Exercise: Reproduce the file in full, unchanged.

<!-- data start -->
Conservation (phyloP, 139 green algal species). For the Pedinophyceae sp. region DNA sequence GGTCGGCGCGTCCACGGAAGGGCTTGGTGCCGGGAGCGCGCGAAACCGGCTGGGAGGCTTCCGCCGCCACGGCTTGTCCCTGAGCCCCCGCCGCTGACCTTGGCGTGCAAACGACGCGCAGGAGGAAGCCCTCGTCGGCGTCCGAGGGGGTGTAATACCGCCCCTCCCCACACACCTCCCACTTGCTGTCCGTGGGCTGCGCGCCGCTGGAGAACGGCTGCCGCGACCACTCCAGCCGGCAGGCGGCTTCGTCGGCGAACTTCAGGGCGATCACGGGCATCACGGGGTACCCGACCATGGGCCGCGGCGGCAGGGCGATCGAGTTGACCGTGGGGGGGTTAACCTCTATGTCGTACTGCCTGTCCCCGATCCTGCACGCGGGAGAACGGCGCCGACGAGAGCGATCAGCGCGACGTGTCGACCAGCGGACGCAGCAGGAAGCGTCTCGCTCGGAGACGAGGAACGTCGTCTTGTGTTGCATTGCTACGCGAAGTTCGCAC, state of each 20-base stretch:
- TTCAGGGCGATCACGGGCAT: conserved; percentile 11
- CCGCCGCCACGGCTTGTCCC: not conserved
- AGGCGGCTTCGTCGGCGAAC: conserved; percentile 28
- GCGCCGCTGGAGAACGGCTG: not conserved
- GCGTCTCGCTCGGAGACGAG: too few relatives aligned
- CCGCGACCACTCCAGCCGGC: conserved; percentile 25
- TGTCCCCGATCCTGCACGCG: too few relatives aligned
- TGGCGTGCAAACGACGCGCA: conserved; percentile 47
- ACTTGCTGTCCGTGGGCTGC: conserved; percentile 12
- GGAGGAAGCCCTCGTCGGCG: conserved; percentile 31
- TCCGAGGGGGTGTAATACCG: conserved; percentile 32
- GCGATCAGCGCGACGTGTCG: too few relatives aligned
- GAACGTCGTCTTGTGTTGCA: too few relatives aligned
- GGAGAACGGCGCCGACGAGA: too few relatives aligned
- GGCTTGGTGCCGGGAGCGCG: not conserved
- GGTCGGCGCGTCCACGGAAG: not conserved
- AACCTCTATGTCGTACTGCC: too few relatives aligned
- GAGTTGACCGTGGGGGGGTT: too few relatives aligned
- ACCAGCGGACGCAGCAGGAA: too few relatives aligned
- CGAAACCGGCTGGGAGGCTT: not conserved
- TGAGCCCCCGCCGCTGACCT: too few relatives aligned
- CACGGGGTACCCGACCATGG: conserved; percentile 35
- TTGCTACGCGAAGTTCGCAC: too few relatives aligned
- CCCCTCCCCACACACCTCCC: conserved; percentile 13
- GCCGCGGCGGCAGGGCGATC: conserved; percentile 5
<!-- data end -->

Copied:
Conservation (phyloP, 139 green algal species). For the Pedinophyceae sp. region DNA sequence GGTCGGCGCGTCCACGGAAGGGCTTGGTGCCGGGAGCGCGCGAAACCGGCTGGGAGGCTTCCGCCGCCACGGCTTGTCCCTGAGCCCCCGCCGCTGACCTTGGCGTGCAAACGACGCGCAGGAGGAAGCCCTCGTCGGCGTCCGAGGGGGTGTAATACCGCCCCTCCCCACACACCTCCCACTTGCTGTCCGTGGGCTGCGCGCCGCTGGAGAACGGCTGCCGCGACCACTCCAGCCGGCAGGCGGCTTCGTCGGCGAACTTCAGGGCGATCACGGGCATCACGGGGTACCCGACCATGGGCCGCGGCGGCAGGGCGATCGAGTTGACCGTGGGGGGGTTAACCTCTATGTCGTACTGCCTGTCCCCGATCCTGCACGCGGGAGAACGGCGCCGACGAGAGCGATCAGCGCGACGTGTCGACCAGCGGACGCAGCAGGAAGCGTCTCGCTCGGAGACGAGGAACGTCGTCTTGTGTTGCATTGCTACGCGAAGTTCGCAC, state of each 20-base stretch:
- TTCAGGGCGATCACGGGCAT: conserved; percentile 11
- CCGCCGCCACGGCTTGTCCC: not conserved
- AGGCGGCTTCGTCGGCGAAC: conserved; percentile 28
- GCGCCGCTGGAGAACGGCTG: not conserved
- GCGTCTCGCTCGGAGACGAG: too few relatives aligned
- CCGCGACCACTCCAGCCGGC: conserved; percentile 25
- TGTCCCCGATCCTGCACGCG: too few relatives aligned
- TGGCGTGCAAACGACGCGCA: conserved; percentile 47
- ACTTGCTGTCCGTGGGCTGC: conserved; percentile 12
- GGAGGAAGCCCTCGTCGGCG: conserved; percentile 31
- TCCGAGGGGGTGTAATACCG: conserved; percentile 32
- GCGATCAGCGCGACGTGTCG: too few relatives aligned
- GAACGTCGTCTTGTGTTGCA: too few relatives aligned
- GGAGAACGGCGCCGACGAGA: too few relatives aligned
- GGCTTGGTGCCGGGAGCGCG: not conserved
- GGTCGGCGCGTCCACGGAAG: not conserved
- AACCTCTATGTCGTACTGCC: too few relatives aligned
- GAGTTGACCGTGGGGGGGTT: too few relatives aligned
- ACCAGCGGACGCAGCAGGAA: too few relatives aligned
- CGAAACCGGCTGGGAGGCTT: not conserved
- TGAGCCCCCGCCGCTGACCT: too few relatives aligned
- CACGGGGTACCCGACCATGG: conserved; percentile 35
- TTGCTACGCGAAGTTCGCAC: too few relatives aligned
- CCCCTCCCCACACACCTCCC: conserved; percentile 13
- GCCGCGGCGGCAGGGCGATC: conserved; percentile 5